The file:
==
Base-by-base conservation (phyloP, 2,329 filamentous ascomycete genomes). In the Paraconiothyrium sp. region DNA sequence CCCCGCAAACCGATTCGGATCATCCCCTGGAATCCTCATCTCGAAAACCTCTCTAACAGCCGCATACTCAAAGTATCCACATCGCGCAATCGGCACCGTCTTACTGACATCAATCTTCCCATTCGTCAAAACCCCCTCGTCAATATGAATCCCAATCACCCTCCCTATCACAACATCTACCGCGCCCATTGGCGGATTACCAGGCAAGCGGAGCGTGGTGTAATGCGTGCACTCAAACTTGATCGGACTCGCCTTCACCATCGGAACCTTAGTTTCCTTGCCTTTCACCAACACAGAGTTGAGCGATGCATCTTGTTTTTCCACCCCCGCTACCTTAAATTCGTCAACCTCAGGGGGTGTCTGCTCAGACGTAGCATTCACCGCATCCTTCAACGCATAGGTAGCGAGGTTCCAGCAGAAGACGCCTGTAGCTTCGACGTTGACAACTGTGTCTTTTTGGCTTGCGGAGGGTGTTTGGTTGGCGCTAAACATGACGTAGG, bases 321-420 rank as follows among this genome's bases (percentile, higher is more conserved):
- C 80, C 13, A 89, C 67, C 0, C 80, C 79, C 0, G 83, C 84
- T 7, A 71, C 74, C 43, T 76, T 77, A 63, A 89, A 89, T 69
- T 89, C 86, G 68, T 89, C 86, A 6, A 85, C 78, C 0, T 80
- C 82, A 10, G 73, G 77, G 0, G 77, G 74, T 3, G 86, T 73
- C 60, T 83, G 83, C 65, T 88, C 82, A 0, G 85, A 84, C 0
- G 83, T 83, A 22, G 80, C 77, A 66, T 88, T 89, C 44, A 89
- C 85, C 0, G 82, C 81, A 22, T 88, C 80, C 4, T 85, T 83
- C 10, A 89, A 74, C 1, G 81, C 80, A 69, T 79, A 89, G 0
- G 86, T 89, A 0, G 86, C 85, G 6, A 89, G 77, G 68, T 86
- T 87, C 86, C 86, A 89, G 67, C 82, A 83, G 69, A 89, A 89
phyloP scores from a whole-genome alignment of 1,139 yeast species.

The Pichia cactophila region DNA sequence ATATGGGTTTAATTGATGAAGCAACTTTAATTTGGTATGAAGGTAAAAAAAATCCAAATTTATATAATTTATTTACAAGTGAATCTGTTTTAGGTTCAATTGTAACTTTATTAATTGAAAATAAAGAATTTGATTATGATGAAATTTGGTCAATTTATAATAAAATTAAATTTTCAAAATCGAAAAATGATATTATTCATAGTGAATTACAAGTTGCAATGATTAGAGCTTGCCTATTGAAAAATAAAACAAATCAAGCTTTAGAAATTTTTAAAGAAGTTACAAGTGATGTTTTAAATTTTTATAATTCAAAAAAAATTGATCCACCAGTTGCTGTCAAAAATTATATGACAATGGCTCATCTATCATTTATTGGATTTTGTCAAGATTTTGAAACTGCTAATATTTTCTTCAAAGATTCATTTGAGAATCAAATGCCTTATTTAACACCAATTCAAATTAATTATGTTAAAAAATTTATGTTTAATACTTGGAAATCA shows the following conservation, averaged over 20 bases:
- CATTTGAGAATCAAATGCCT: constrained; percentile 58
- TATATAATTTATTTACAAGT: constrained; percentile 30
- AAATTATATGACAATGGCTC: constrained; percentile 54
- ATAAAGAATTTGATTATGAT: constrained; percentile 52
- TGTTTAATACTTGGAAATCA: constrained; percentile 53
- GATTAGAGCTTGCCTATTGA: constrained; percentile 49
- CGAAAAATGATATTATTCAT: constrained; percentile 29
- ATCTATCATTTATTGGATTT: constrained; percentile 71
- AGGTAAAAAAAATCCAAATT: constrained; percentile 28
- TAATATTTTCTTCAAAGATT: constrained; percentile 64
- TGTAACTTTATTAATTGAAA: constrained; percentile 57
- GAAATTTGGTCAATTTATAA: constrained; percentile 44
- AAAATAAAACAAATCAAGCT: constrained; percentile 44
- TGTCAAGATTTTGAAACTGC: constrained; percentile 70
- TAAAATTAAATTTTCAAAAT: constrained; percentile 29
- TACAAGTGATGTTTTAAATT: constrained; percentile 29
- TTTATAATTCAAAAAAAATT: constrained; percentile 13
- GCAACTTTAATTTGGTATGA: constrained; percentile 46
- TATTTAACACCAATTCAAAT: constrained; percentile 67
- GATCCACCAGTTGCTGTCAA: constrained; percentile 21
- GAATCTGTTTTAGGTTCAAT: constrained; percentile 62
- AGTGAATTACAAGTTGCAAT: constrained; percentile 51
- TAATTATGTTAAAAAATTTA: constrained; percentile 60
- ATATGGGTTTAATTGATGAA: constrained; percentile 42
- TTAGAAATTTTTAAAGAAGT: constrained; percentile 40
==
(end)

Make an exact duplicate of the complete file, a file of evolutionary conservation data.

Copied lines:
Base-by-base conservation (phyloP, 2,329 filamentous ascomycete genomes). In the Paraconiothyrium sp. region DNA sequence CCCCGCAAACCGATTCGGATCATCCCCTGGAATCCTCATCTCGAAAACCTCTCTAACAGCCGCATACTCAAAGTATCCACATCGCGCAATCGGCACCGTCTTACTGACATCAATCTTCCCATTCGTCAAAACCCCCTCGTCAATATGAATCCCAATCACCCTCCCTATCACAACATCTACCGCGCCCATTGGCGGATTACCAGGCAAGCGGAGCGTGGTGTAATGCGTGCACTCAAACTTGATCGGACTCGCCTTCACCATCGGAACCTTAGTTTCCTTGCCTTTCACCAACACAGAGTTGAGCGATGCATCTTGTTTTTCCACCCCCGCTACCTTAAATTCGTCAACCTCAGGGGGTGTCTGCTCAGACGTAGCATTCACCGCATCCTTCAACGCATAGGTAGCGAGGTTCCAGCAGAAGACGCCTGTAGCTTCGACGTTGACAACTGTGTCTTTTTGGCTTGCGGAGGGTGTTTGGTTGGCGCTAAACATGACGTAGG, bases 321-420 rank as follows among this genome's bases (percentile, higher is more conserved):
- C 80, C 13, A 89, C 67, C 0, C 80, C 79, C 0, G 83, C 84
- T 7, A 71, C 74, C 43, T 76, T 77, A 63, A 89, A 89, T 69
- T 89, C 86, G 68, T 89, C 86, A 6, A 85, C 78, C 0, T 80
- C 82, A 10, G 73, G 77, G 0, G 77, G 74, T 3, G 86, T 73
- C 60, T 83, G 83, C 65, T 88, C 82, A 0, G 85, A 84, C 0
- G 83, T 83, A 22, G 80, C 77, A 66, T 88, T 89, C 44, A 89
- C 85, C 0, G 82, C 81, A 22, T 88, C 80, C 4, T 85, T 83
- C 10, A 89, A 74, C 1, G 81, C 80, A 69, T 79, A 89, G 0
- G 86, T 89, A 0, G 86, C 85, G 6, A 89, G 77, G 68, T 86
- T 87, C 86, C 86, A 89, G 67, C 82, A 83, G 69, A 89, A 89
phyloP scores from a whole-genome alignment of 1,139 yeast species.

The Pichia cactophila region DNA sequence ATATGGGTTTAATTGATGAAGCAACTTTAATTTGGTATGAAGGTAAAAAAAATCCAAATTTATATAATTTATTTACAAGTGAATCTGTTTTAGGTTCAATTGTAACTTTATTAATTGAAAATAAAGAATTTGATTATGATGAAATTTGGTCAATTTATAATAAAATTAAATTTTCAAAATCGAAAAATGATATTATTCATAGTGAATTACAAGTTGCAATGATTAGAGCTTGCCTATTGAAAAATAAAACAAATCAAGCTTTAGAAATTTTTAAAGAAGTTACAAGTGATGTTTTAAATTTTTATAATTCAAAAAAAATTGATCCACCAGTTGCTGTCAAAAATTATATGACAATGGCTCATCTATCATTTATTGGATTTTGTCAAGATTTTGAAACTGCTAATATTTTCTTCAAAGATTCATTTGAGAATCAAATGCCTTATTTAACACCAATTCAAATTAATTATGTTAAAAAATTTATGTTTAATACTTGGAAATCA shows the following conservation, averaged over 20 bases:
- CATTTGAGAATCAAATGCCT: constrained; percentile 58
- TATATAATTTATTTACAAGT: constrained; percentile 30
- AAATTATATGACAATGGCTC: constrained; percentile 54
- ATAAAGAATTTGATTATGAT: constrained; percentile 52
- TGTTTAATACTTGGAAATCA: constrained; percentile 53
- GATTAGAGCTTGCCTATTGA: constrained; percentile 49
- CGAAAAATGATATTATTCAT: constrained; percentile 29
- ATCTATCATTTATTGGATTT: constrained; percentile 71
- AGGTAAAAAAAATCCAAATT: constrained; percentile 28
- TAATATTTTCTTCAAAGATT: constrained; percentile 64
- TGTAACTTTATTAATTGAAA: constrained; percentile 57
- GAAATTTGGTCAATTTATAA: constrained; percentile 44
- AAAATAAAACAAATCAAGCT: constrained; percentile 44
- TGTCAAGATTTTGAAACTGC: constrained; percentile 70
- TAAAATTAAATTTTCAAAAT: constrained; percentile 29
- TACAAGTGATGTTTTAAATT: constrained; percentile 29
- TTTATAATTCAAAAAAAATT: constrained; percentile 13
- GCAACTTTAATTTGGTATGA: constrained; percentile 46
- TATTTAACACCAATTCAAAT: constrained; percentile 67
- GATCCACCAGTTGCTGTCAA: constrained; percentile 21
- GAATCTGTTTTAGGTTCAAT: constrained; percentile 62
- AGTGAATTACAAGTTGCAAT: constrained; percentile 51
- TAATTATGTTAAAAAATTTA: constrained; percentile 60
- ATATGGGTTTAATTGATGAA: constrained; percentile 42
- TTAGAAATTTTTAAAGAAGT: constrained; percentile 40